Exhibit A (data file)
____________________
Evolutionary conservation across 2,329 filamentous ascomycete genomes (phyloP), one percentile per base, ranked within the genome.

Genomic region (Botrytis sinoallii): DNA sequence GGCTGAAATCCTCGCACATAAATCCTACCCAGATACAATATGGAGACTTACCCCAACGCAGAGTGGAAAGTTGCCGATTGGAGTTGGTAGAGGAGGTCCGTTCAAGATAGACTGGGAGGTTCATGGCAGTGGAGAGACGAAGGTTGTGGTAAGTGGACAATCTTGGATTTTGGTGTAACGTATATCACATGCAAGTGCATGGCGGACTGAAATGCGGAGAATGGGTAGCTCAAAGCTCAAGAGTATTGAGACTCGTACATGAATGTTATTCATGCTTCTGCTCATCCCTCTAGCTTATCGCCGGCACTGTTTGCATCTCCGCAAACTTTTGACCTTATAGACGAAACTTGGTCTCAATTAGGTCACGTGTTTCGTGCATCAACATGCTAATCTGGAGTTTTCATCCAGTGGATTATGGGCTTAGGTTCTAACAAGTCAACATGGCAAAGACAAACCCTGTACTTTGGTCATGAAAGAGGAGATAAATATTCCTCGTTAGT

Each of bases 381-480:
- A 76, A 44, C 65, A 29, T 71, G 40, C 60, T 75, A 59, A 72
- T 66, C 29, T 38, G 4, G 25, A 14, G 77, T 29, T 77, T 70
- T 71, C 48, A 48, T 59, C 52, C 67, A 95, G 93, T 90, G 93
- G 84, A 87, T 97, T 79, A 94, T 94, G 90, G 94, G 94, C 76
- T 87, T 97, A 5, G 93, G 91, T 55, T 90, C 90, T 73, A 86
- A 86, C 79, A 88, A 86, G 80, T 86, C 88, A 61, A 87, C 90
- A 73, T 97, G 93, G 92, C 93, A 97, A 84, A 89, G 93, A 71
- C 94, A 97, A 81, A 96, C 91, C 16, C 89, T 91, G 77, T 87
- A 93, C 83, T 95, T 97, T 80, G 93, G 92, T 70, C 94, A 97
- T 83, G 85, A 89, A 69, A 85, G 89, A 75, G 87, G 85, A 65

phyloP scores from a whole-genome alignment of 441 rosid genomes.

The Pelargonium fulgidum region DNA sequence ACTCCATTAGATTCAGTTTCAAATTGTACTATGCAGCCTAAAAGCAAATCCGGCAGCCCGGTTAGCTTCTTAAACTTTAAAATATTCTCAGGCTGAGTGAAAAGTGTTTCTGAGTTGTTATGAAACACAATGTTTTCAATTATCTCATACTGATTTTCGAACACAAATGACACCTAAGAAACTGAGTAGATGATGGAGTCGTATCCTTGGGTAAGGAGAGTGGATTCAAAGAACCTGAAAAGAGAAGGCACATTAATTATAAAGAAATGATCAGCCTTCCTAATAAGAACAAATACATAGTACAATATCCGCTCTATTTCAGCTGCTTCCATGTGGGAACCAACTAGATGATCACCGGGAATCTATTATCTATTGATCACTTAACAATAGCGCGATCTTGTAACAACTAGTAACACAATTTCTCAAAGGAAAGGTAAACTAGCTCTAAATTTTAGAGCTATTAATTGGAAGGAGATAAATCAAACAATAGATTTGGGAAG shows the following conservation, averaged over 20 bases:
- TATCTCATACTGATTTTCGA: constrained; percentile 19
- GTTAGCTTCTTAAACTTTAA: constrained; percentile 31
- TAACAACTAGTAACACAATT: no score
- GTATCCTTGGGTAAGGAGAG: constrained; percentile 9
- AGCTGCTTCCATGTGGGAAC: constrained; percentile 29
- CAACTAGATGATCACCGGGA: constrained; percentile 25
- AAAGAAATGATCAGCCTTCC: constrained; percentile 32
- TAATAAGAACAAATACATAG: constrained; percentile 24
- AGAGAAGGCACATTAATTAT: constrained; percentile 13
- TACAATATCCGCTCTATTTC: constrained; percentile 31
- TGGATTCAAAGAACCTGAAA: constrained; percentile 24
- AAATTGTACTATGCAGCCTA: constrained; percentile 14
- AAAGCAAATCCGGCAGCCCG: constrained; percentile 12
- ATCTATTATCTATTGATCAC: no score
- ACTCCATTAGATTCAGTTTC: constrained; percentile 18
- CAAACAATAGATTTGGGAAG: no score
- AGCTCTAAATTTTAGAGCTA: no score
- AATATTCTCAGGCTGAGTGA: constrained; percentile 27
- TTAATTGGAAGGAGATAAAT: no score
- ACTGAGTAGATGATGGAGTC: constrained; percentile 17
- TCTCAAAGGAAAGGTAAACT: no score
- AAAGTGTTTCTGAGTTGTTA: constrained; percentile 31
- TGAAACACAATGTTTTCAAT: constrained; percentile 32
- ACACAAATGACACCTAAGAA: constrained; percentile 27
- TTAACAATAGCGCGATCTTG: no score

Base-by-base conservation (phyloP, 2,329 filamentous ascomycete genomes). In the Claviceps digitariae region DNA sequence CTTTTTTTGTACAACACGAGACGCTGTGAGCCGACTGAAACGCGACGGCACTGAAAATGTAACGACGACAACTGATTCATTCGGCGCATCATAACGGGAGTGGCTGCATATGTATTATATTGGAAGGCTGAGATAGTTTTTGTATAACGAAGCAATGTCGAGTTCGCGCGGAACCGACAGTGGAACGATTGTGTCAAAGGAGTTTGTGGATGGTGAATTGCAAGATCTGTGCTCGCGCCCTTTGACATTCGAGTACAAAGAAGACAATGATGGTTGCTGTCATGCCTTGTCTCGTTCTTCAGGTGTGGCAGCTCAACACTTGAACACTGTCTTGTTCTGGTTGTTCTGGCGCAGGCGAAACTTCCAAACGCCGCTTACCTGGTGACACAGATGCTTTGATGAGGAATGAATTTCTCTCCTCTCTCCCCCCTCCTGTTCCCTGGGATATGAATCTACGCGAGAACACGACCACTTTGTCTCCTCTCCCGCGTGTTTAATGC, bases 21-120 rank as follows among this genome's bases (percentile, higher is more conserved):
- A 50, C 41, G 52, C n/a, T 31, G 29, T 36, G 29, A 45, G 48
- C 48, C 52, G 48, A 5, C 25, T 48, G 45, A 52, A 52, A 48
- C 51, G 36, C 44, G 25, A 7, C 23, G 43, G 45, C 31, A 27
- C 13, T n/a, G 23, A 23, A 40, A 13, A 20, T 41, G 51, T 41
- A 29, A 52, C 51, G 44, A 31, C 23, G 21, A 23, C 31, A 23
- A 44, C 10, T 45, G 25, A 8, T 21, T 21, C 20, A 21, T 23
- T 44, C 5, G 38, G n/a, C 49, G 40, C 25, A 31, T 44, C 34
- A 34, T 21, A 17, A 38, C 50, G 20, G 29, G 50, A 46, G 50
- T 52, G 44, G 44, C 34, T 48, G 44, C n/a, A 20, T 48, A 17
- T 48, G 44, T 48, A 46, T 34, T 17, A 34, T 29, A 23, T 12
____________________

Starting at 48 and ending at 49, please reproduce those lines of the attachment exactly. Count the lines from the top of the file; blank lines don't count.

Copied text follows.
- T 44, C 5, G 38, G n/a, C 49, G 40, C 25, A 31, T 44, C 34
- A 34, T 21, A 17, A 38, C 50, G 20, G 29, G 50, A 46, G 50